Guide to the Legislation
The rules governing the public's rights to view and copy local authority files are profiled in this section.

England

The Local Audit and Accountability Act 2014
BRIEFING ORIGINAL

The Accounts and Audit Regulations 2015 (England)
BRIEFING ORIGINAL

The Local Audit (Public Access to Documents) Act 2017
BRIEFING ORIGINAL

Wales

The Accounts and Audit (Wales) Regulations 2014
BRIEFING ORIGINAL

Scotland

The Local Authority Accounts
(Scotland) Regulations 2014
BRIEFING ORIGINAL

Northern Ireland

The Local Government (Accounts and Audit) Regulations (Northern Ireland) 2015
BRIEFING ORIGINAL

Links to Council Websites
LOCAL AUTHORITY WEBSITES: FREEDOM OF INFORMATION ACT LINKS

LOCAL AUTHORITY WEBSITES: PUBLIC NOTICES OF AUDIT INSPECTIONS
It's Your Right to Know


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The Local Audit (Access to Documents) Act 2017



The Act extends the public inspection rights to "any journalist", without any restriction of residence in a particular local authority area.

A journalist living anywhere is entitled to inspect and copy documents regardeless of whether he/she is employed by a news organisation. There does not appear to be any nationality requirement which means the journalist does not have to be a British citizen, or reside in the UK.

The definition includes citizen journalists and bloggers, as was made clear during the Parliamenary passage of the legislation which was introduced as a Private Members' Bill with government backing.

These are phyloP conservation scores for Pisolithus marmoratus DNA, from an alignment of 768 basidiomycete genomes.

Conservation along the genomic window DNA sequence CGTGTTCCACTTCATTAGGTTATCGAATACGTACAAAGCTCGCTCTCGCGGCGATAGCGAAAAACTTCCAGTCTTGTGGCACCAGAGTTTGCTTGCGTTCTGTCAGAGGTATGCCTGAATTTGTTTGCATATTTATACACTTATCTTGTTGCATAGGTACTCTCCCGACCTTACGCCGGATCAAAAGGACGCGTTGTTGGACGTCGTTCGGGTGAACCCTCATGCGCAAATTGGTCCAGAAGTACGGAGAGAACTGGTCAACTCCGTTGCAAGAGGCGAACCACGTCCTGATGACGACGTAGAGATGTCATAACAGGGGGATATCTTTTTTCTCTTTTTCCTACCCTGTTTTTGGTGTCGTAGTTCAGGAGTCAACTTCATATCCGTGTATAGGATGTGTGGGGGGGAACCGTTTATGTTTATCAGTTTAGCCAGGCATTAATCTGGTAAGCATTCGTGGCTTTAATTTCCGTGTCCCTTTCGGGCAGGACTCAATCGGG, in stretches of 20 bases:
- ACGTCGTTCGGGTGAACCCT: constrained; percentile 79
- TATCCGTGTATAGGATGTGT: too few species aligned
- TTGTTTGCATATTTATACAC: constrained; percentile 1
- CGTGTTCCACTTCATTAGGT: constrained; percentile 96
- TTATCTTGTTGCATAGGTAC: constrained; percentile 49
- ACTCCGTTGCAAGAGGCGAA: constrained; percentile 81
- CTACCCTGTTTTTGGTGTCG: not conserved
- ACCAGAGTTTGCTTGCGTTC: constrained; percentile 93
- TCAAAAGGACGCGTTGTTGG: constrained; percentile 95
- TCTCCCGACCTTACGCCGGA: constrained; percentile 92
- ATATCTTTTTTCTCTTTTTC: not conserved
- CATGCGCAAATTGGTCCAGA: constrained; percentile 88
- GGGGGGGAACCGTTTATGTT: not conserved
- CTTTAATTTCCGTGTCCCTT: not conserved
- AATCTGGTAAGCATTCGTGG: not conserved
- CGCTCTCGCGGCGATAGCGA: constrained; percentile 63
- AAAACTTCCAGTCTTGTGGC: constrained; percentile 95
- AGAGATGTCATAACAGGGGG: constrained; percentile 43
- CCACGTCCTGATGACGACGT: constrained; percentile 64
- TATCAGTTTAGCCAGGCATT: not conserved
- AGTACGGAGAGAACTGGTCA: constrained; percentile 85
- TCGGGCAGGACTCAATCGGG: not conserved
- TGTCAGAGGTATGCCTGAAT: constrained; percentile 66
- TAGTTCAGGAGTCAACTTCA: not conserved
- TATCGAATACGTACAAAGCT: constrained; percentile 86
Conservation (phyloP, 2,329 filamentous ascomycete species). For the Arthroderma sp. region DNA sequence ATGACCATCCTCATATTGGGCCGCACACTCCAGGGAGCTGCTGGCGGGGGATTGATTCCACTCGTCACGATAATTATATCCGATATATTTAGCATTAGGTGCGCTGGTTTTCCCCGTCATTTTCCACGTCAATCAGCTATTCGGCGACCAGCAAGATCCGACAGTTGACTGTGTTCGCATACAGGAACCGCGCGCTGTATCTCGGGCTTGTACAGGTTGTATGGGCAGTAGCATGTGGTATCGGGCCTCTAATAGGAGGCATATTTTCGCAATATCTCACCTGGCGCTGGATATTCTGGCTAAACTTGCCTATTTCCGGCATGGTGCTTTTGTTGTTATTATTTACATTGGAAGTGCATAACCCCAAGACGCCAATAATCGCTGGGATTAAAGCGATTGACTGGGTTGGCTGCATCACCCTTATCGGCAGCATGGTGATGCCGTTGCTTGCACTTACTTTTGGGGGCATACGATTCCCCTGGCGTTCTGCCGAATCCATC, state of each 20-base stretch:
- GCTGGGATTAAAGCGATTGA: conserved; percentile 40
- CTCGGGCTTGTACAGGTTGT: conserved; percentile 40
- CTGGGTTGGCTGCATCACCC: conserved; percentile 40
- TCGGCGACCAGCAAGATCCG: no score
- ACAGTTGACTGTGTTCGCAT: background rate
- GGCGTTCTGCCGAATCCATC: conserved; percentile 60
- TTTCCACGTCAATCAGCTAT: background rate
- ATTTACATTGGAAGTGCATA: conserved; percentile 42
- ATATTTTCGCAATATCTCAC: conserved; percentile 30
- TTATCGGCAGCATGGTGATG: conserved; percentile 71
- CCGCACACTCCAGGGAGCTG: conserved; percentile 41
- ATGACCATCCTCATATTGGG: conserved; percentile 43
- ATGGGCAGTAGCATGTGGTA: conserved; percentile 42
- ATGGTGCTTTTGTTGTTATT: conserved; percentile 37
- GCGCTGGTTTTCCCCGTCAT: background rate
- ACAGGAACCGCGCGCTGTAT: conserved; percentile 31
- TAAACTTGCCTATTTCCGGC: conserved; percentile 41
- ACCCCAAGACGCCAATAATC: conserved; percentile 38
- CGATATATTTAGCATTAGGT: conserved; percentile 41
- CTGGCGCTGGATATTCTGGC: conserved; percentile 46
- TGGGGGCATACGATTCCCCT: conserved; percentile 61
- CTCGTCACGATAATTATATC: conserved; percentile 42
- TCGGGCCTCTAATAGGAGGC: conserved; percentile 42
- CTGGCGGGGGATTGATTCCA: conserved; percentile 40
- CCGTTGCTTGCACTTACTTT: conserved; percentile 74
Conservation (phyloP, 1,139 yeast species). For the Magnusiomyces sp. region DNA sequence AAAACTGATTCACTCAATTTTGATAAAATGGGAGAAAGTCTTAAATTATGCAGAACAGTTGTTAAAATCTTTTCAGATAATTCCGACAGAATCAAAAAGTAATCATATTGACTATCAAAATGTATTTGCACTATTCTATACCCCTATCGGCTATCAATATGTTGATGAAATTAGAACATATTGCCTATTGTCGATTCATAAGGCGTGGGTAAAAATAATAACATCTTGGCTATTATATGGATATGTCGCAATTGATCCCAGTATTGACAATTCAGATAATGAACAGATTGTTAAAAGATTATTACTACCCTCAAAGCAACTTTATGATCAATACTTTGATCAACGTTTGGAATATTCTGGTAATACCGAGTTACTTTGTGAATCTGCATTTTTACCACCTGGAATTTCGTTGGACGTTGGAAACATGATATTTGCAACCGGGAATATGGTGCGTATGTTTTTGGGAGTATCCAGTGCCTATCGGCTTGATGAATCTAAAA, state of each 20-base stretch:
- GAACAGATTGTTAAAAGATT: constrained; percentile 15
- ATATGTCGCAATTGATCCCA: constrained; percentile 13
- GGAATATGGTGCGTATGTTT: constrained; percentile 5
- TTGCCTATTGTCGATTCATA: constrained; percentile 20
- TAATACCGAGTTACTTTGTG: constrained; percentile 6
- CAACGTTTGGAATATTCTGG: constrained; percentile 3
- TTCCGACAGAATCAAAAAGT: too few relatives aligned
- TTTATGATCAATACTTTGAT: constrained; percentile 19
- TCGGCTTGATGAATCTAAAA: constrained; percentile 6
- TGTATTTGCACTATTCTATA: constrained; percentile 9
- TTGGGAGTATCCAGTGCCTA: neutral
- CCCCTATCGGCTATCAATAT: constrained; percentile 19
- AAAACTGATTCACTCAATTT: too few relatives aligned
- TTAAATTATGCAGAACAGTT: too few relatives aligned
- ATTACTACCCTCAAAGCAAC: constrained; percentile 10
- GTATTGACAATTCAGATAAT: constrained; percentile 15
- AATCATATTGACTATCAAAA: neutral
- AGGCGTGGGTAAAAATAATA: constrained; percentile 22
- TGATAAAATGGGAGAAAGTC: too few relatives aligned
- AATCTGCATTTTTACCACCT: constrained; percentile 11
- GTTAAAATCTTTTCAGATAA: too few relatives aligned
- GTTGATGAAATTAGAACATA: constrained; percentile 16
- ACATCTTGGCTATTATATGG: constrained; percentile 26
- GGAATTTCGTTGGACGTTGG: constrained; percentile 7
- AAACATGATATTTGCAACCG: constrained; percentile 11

However, journalists residing outside the area of the local authority do not enjoy the same legal rights as the general public living in the area.

Local electors and tazpayers have a statutory right to question the local auditor about the accounts at the end of the inspection period, and to lodge formal objections to any item of expenditure. However, this right does not extend to journalists from outside of the relevant local authority area.

Unlike local electors and tazpayers, journalists residing outside the local authority area have limited scope to object to what they may view as
unreasonable redactions of information, particularly in relation to protecting "commercial confidentiality".

Journalists faced with obfuscation and/or
'blanked out' financial records have no recourse to appeal to the local auditor for assistance. Instead, journalists must rely on the courts to order disclosure of material withheld unreasonably.

Details of payments to council staff earning in excess of £50,000 per annum are available in the relevant authorities' annual statements of accounts.

All of the material, including detailed
contracts, invoices and bills, listed in the table above are available during the statutory public inspection period.


For further guidance, contact ONB.



Key Court Rulings



The Veolia and Nottinghamshire County Council court cases (2009/10)
BRIEFING ORIGINAL

The ONB and Lincolnshire County Council court hearing (2005)
BRIEFING  

The HTV and Bristol City Council court case (2004)
BRIEFING  

Exernal Reference Materials
DCLG GUIDE TO CHECKING COUNCIL EXPENDITURE

NATIONAL AUDIT OFFICE GUIDE TO CHECKING COUNCIL EXPENDITURE

AUDIT SCOTLAND GUIDE TO CHECKING COUNCIL EXPENDITURE

AUDIT WALES GUIDE TO CHECKING COMMUNITY COUNCIL EXPENDITURE

AUDIT NORTHERN IRELAND GUIDE TO CHECKING COUNCIL EXPENDITURE

THE PUBLIC SECTOR AUDIT APPOINTMENTS BOARD